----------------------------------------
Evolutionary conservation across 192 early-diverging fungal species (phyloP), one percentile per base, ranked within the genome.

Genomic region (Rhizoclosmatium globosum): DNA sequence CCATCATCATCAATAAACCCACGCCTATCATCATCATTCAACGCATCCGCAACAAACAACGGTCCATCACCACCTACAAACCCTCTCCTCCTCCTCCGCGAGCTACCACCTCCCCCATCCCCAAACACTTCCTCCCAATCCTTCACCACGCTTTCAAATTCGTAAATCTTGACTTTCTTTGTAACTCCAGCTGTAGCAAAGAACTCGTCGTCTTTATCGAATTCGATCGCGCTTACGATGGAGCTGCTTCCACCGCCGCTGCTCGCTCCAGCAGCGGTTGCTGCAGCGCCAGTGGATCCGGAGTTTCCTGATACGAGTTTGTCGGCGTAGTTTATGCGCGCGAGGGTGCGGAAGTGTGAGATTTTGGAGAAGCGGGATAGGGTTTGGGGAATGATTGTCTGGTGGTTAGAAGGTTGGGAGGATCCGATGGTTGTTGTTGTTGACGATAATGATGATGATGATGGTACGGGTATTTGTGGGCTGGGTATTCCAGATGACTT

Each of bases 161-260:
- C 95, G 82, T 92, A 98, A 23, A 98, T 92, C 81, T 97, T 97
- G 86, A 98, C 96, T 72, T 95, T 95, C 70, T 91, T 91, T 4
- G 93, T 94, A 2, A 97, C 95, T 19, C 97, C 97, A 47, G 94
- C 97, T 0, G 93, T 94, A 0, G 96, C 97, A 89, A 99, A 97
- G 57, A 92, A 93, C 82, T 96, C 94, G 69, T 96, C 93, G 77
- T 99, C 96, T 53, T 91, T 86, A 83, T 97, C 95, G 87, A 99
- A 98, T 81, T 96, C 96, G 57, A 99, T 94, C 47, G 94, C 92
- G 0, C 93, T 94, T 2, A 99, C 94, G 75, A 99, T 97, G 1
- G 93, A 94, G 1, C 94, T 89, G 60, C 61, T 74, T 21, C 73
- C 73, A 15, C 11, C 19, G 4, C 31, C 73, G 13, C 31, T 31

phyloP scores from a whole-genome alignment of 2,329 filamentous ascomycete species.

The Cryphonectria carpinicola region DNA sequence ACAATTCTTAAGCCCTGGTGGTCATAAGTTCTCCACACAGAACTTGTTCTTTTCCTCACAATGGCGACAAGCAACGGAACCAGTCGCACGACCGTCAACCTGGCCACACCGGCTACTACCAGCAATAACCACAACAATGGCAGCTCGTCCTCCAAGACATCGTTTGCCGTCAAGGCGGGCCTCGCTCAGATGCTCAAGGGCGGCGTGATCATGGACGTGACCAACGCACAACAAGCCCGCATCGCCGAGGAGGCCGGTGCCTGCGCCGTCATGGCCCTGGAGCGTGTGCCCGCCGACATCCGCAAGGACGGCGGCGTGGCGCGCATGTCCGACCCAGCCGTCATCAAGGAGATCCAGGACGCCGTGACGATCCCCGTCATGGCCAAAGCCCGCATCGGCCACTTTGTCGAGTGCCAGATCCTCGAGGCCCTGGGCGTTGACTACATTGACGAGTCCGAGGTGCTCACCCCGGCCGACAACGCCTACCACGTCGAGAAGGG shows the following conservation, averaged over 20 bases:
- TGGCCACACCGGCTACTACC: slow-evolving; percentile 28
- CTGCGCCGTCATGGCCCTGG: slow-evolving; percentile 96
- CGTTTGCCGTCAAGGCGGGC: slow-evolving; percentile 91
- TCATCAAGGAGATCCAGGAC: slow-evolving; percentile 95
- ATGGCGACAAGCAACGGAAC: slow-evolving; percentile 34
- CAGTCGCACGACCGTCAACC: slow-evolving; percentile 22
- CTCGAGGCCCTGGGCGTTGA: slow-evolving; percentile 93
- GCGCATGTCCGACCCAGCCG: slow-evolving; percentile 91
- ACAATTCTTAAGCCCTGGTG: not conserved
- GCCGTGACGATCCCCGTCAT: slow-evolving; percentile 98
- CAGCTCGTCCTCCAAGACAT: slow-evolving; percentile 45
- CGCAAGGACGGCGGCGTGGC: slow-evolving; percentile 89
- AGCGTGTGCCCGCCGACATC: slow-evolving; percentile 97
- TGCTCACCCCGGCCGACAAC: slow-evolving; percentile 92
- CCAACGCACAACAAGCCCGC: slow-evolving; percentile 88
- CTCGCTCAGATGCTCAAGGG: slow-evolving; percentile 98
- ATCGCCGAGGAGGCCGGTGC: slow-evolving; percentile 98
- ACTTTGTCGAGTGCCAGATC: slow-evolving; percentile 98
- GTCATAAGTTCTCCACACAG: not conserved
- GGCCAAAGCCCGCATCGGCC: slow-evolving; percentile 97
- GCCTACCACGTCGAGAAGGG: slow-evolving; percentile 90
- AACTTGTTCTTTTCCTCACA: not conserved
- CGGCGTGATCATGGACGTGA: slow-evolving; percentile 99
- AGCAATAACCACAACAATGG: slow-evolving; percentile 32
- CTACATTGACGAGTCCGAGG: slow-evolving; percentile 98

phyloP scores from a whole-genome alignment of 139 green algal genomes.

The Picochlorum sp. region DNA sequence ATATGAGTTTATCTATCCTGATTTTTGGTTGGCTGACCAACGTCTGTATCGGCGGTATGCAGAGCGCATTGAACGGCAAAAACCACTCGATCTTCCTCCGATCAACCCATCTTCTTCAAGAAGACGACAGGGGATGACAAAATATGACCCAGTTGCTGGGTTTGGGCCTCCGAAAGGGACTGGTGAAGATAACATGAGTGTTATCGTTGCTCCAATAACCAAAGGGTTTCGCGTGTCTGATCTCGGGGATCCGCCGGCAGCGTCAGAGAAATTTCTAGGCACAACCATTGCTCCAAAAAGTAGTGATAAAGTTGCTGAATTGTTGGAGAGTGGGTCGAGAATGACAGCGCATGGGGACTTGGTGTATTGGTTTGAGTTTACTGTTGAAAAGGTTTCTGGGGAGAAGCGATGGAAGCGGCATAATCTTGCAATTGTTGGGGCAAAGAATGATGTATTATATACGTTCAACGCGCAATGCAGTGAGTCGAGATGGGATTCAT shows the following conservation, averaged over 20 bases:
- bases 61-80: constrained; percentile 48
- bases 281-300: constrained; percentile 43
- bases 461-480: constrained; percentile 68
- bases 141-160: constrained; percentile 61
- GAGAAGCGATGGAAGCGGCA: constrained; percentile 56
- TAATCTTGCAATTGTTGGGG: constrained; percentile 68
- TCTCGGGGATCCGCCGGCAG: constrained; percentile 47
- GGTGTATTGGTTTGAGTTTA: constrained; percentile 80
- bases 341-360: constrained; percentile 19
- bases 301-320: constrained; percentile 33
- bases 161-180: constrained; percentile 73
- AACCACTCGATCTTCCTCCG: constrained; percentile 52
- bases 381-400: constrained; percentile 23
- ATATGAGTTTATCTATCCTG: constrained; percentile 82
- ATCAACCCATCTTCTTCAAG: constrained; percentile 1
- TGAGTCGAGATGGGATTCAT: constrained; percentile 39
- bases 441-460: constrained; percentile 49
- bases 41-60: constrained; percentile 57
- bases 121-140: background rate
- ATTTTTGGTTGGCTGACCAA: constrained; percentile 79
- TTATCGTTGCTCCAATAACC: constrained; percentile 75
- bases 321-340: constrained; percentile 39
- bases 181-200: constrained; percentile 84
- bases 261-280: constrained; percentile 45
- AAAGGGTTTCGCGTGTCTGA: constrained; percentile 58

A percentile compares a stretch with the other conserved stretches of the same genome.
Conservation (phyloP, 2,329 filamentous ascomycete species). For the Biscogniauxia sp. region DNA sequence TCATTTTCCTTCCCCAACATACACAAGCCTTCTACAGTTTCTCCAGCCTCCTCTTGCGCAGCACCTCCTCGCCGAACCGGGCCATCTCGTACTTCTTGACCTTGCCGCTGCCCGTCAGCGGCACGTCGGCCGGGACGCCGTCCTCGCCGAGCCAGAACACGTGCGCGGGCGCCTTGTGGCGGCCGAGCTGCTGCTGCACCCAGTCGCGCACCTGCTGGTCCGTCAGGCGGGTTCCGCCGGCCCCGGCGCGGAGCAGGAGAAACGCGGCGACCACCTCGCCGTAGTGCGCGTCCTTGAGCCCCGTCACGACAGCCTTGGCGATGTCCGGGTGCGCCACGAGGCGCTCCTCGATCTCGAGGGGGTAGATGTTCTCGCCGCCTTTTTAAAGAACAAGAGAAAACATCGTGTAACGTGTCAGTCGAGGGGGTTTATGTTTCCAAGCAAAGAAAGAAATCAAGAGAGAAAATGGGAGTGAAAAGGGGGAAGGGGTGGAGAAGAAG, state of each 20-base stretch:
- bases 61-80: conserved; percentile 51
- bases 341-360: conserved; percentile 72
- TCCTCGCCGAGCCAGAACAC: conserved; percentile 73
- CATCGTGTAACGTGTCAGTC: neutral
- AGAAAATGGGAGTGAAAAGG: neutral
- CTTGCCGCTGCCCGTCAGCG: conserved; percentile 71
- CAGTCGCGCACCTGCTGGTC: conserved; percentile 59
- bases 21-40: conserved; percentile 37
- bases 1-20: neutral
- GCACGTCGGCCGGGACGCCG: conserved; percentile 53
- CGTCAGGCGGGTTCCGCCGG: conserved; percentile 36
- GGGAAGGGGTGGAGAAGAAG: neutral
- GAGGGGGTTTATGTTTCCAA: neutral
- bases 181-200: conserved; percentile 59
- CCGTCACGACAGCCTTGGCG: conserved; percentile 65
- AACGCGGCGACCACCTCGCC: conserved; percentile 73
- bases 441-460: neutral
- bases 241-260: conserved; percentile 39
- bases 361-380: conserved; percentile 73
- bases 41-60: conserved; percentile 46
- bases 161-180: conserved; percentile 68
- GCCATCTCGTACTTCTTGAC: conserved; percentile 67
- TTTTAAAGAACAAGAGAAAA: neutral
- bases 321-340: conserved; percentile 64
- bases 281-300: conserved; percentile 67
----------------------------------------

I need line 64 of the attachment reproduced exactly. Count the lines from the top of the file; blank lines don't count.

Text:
- bases 321-340: constrained; percentile 39